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Back in the early 1980s, the magazine Esquire published an amusing (but serious!) article about how to make Shaker Lemon Pie. Most of the article was about how you must listen to Appalachian Spring while you sliced your lemon. If you finished slicing the lemon before Appalachian Spring was over, you hadn’t sliced it thinly enough. I did. It wasn’t. And the pie was deplorably inadequate.
For more than a decade, Elsah Landing, a small restaurant on the Mississippi River, in the town of Elsah, IL, served as part of its rotation of fine pies, Shaker Lemon. It was great, top crust with a shower of cinnamon sugar.They published the recipe in the first of their cookbooks and I couldn’t believe it was the same pie. No sign of any pulp, rind, and such. I was so intimidted I passed on it. And I, too, remember that Esquire recipe, but never tried it. I will swallow hard and consider this one. Thin-skinned lemons are pretty rare at our groceries.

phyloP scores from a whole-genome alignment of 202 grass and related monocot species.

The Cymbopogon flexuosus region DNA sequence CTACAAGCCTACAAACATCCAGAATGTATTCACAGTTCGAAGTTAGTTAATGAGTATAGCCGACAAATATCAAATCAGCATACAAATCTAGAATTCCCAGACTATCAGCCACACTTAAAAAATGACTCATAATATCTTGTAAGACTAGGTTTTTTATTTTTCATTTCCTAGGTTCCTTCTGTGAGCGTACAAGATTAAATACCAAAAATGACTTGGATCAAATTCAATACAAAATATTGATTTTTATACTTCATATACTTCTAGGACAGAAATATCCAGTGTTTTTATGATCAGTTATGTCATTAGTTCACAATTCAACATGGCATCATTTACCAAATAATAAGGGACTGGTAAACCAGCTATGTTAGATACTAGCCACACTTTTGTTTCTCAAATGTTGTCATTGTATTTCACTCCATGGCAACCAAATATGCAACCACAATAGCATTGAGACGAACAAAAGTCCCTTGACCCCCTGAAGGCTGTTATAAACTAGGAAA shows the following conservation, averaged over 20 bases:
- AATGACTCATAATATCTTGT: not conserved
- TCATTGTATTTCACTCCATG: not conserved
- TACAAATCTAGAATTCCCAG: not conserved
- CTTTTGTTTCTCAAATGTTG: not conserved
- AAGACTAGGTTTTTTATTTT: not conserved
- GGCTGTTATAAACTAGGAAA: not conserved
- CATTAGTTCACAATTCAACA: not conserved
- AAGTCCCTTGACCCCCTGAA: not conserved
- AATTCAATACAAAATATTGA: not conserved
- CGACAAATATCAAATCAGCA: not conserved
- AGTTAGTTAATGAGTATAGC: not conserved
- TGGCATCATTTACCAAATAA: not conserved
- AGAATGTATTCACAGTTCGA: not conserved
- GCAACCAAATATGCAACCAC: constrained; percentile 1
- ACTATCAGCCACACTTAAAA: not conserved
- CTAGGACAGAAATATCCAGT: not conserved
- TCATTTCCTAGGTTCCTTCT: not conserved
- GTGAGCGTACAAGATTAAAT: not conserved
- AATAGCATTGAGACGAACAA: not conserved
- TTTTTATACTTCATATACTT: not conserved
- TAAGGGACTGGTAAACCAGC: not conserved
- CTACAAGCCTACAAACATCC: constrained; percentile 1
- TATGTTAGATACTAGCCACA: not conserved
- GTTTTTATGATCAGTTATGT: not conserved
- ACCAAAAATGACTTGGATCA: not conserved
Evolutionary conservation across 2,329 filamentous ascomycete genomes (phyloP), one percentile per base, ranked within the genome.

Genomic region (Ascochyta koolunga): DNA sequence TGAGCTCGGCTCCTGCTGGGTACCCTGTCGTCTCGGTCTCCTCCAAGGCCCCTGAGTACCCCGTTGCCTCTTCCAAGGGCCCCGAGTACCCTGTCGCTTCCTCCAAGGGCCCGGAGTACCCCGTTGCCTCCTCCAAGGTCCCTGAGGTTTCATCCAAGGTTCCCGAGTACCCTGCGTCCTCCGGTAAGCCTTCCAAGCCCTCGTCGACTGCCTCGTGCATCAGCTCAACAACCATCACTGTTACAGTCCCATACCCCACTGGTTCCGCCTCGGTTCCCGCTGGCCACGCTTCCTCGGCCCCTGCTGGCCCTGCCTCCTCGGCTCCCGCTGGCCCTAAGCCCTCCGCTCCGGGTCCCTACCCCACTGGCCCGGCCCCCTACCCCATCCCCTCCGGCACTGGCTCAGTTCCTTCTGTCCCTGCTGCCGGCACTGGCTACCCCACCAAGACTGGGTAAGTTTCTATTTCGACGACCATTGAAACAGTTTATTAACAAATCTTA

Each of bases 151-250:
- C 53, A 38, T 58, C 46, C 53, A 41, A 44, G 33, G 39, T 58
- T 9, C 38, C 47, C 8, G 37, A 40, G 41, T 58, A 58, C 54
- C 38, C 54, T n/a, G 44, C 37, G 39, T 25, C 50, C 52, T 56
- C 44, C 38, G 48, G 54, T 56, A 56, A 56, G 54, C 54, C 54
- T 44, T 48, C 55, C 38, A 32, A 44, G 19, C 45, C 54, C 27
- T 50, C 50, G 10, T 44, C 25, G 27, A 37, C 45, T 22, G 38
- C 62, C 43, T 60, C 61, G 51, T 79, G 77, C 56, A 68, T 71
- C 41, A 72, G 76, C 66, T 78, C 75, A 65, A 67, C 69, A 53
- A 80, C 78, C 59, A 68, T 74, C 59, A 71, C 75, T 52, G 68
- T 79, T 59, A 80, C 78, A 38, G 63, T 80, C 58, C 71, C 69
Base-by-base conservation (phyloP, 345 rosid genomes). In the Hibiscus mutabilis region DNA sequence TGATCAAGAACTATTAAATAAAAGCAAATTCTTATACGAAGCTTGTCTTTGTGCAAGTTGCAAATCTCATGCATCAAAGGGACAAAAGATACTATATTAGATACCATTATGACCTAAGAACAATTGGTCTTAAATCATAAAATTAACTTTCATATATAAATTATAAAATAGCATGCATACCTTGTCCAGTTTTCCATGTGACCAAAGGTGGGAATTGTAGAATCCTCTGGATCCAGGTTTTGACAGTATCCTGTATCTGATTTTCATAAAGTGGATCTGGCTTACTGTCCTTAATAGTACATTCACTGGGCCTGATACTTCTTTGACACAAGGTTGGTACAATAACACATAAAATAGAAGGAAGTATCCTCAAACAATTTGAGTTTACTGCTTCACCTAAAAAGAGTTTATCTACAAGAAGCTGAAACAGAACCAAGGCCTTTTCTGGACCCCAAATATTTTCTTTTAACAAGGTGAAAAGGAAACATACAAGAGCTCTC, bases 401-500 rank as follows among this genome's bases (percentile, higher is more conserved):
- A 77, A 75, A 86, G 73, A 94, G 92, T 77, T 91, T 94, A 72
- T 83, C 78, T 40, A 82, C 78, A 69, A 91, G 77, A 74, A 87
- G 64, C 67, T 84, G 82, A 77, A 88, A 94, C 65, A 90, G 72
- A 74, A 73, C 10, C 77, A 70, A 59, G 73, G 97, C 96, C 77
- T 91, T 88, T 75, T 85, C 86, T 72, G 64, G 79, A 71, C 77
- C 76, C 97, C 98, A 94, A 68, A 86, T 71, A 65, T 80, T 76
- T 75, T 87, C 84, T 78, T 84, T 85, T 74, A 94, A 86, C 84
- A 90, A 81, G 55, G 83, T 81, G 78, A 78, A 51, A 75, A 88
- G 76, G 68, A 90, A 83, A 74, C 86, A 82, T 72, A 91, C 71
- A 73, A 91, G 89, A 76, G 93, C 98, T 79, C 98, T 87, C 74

I make this from time to time. Your best chance of getting thinner-skinned lemons is to buy them by the bag; they tend to be smaller and have thinner skins.